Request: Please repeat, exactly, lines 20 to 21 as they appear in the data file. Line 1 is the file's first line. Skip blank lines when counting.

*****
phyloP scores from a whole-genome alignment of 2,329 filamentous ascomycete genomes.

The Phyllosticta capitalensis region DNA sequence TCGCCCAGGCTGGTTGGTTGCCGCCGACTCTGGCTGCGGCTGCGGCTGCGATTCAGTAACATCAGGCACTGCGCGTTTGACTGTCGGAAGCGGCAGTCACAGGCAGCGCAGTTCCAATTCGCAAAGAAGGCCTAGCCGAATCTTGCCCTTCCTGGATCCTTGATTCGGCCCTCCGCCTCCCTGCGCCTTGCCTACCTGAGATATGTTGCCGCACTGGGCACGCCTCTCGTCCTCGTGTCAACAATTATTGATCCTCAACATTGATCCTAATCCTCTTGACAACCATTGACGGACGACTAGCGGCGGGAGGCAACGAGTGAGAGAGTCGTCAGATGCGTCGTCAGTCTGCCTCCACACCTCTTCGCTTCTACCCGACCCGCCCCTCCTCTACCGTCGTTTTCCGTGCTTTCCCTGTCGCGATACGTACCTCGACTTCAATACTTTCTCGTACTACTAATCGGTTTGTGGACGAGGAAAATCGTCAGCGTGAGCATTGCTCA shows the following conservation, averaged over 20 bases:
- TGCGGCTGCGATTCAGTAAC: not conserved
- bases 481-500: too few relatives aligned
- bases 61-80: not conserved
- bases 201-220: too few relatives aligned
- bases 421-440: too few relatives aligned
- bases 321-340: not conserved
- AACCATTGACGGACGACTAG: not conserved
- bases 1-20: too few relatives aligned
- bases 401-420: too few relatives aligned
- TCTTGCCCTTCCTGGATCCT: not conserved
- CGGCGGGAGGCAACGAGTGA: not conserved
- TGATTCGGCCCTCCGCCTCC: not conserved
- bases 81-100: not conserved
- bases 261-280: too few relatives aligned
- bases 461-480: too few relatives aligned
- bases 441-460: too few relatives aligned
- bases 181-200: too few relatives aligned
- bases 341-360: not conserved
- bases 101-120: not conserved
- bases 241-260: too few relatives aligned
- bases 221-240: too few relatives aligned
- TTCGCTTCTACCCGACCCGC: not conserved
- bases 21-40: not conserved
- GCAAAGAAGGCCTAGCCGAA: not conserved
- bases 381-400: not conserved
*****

- bases 341-360: not conserved
- bases 101-120: not conserved